In a supplement, quercetin is often combined with bromelain. Bromelain is an extract from pineapples that is a potent anti-inflammatory that also calms the immune system and increases the effectiveness of quercetin.
For seasonal allergies, I recommend clients use quercetin right away to build up levels in their body and continue throughout the full allergy season. Consider starting with 1000 mg, taken twice daily on an empty stomach. Allergic reactions to quercetin are virtually unheard of; I believe this is a safe supplement to explore.
Quercetin has also been frequently studied in recent years because of its ability to heal intestinal permeability. This is especially helpful for those individuals prone to allergies and sensitivities, in part because of the ongoing immune insults that having a leaky gut allows. This makes Quercetin a perfect two-solutions-in-one remedy!
Stinging Nettle Leaf
Stinging nettle leaf (very important: leaf, not root) is an effective ‘antihistamine’ action because it makes histamine receptors less sensitive. Because of this mode of action, I use stinging nettle as a synergistic, additive pairing with an antihistamine like quercetin (vs. an agent on its own). This can be a powerful combination for those individuals with more entrenched seasonal allergies when there isn’t sufficient relief via Quercetin alone.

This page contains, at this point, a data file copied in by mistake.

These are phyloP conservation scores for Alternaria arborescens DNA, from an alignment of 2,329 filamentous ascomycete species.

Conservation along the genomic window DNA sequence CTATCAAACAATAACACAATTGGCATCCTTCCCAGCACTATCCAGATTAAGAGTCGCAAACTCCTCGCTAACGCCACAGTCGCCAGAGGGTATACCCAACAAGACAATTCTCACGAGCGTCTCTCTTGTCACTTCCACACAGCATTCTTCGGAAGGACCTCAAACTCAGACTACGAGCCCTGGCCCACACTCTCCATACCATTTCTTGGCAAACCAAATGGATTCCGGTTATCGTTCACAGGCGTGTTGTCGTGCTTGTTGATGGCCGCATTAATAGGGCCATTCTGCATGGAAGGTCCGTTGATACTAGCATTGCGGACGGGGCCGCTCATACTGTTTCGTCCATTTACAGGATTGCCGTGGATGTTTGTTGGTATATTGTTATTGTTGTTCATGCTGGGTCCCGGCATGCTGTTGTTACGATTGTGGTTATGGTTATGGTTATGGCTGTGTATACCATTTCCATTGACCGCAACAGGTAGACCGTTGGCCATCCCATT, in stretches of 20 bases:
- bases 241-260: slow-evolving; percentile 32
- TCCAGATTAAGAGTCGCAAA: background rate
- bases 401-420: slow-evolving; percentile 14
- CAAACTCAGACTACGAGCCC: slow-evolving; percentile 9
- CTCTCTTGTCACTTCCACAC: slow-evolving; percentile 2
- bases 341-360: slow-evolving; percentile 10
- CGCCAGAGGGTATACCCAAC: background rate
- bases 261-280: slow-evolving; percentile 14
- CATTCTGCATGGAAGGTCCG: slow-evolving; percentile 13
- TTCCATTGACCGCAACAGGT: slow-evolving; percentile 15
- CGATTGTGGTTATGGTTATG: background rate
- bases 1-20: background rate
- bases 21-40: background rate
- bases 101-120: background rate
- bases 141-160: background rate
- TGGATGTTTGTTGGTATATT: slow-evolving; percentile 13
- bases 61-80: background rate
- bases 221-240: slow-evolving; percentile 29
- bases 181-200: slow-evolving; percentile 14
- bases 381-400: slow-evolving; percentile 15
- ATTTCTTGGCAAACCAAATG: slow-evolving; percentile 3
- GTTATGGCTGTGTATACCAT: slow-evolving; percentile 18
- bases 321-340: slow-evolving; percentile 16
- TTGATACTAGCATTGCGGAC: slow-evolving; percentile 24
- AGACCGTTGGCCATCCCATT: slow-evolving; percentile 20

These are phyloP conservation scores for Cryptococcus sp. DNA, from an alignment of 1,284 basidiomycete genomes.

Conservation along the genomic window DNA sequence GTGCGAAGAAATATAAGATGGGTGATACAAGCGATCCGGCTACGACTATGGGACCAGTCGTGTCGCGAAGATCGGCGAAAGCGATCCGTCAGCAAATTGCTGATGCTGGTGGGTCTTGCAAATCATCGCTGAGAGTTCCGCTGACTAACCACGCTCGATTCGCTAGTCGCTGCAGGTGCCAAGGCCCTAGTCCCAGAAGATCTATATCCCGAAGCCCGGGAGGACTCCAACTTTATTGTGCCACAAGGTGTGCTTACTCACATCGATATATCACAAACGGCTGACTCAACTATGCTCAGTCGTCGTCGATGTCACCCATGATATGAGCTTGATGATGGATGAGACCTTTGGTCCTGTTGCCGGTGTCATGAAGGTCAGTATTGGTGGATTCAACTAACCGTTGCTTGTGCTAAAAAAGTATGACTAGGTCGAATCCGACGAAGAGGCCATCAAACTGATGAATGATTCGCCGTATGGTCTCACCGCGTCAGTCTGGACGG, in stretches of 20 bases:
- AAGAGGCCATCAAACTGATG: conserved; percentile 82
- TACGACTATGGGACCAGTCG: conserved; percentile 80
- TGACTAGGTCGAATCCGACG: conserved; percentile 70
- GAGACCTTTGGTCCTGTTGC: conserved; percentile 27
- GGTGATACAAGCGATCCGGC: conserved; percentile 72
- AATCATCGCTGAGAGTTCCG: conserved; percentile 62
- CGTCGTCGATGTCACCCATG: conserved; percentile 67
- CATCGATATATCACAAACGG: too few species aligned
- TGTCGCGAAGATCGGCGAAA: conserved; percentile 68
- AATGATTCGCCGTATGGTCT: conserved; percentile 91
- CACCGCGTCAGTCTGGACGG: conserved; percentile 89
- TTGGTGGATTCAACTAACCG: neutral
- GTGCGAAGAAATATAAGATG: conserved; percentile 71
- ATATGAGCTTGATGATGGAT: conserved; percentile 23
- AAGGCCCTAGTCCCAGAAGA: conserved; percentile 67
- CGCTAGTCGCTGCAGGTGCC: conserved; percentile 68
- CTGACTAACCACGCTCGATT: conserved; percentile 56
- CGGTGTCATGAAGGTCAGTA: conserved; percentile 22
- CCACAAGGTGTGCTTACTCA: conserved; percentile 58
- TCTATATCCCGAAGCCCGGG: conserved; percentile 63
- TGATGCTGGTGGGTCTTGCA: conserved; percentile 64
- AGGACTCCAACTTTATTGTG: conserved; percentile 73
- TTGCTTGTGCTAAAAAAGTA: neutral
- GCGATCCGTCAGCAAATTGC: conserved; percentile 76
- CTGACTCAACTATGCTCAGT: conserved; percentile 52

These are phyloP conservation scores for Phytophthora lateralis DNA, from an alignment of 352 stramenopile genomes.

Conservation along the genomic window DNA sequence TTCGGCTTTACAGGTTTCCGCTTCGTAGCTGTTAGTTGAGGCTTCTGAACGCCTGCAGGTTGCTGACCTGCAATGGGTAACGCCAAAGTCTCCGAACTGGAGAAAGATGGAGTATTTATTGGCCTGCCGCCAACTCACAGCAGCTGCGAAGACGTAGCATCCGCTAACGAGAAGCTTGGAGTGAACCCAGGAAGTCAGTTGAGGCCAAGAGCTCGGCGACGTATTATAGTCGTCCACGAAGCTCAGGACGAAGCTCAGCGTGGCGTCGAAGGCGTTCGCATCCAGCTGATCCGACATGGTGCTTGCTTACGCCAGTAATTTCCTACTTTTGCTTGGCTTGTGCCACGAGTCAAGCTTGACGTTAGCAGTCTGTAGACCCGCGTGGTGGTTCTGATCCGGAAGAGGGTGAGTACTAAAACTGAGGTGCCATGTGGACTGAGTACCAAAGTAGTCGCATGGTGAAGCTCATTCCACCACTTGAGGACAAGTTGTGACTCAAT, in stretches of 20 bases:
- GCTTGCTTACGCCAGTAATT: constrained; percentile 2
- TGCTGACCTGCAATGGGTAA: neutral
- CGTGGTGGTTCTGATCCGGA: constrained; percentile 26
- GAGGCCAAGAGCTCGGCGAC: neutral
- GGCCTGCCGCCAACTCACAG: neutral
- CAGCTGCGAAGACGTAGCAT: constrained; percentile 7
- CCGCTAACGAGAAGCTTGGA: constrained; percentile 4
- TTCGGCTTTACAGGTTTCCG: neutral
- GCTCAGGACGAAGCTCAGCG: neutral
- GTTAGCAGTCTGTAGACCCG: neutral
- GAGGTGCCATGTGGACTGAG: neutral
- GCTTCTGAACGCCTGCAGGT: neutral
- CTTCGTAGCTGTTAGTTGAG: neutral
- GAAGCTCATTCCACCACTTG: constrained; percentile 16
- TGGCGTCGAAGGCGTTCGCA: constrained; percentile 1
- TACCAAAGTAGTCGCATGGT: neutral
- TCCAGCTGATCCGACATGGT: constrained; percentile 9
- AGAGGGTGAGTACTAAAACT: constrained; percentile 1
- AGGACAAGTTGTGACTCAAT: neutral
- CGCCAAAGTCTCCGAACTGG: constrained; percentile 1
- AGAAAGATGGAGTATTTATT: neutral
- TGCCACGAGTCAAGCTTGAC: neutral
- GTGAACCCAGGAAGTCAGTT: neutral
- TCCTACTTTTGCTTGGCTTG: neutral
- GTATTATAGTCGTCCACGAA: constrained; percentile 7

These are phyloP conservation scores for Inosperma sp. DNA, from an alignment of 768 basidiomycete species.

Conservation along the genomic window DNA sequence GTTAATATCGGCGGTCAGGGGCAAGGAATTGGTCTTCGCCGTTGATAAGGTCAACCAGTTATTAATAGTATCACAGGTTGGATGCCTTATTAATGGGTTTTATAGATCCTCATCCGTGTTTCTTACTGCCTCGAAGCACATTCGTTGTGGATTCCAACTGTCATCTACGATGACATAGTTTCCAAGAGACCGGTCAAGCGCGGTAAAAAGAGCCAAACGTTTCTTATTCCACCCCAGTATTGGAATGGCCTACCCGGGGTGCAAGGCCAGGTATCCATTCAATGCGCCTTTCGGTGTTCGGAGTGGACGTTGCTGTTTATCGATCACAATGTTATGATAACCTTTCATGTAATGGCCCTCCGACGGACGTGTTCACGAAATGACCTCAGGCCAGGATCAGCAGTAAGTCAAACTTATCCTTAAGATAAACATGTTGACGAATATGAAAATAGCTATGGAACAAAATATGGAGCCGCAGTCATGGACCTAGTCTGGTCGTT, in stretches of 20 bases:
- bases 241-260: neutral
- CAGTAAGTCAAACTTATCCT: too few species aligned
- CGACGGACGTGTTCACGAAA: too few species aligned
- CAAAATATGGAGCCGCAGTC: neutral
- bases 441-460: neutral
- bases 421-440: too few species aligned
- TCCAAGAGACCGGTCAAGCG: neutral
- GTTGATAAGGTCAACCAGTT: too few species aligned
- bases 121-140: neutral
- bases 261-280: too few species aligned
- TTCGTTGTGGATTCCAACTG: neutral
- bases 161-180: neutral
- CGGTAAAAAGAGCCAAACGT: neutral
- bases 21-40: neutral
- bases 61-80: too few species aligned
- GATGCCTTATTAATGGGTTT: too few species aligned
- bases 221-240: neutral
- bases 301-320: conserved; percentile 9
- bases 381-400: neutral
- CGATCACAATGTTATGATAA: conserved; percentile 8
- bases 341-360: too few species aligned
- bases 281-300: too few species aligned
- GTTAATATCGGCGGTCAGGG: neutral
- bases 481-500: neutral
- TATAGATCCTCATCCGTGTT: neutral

Another excellent choice is the herb Butterbur (Petasites hybridus). Butterbur can be just as effective as the over-the-counter drug Zyrtec at treating seasonal allergy symptoms. Unlike Quercetin, Butterbur is helpful because it is an anti-spasmodic remedy.
Phytochemicals (plant molecules) in Butterbur relax swollen nasal membranes and ease muscle spasms in the respiratory system. When our immune system reacts to a perceived “foreign invader” (like an allergen), our cells produce inflammatory signaling molecules called leukotrienes (which usually happens in concert with the production of histamine, as mentioned above).
Leukotrienes trigger spasms in the trachea, and these spasms help us cough and expel undesirable substances. Overproduction of leukotrienes, however, causes major inflammation in the respiratory system in the case of asthma and allergy. Butterbur interferes with the production of leukotrienes. Short-term use (3 to 4 months) is generally regarded as safe.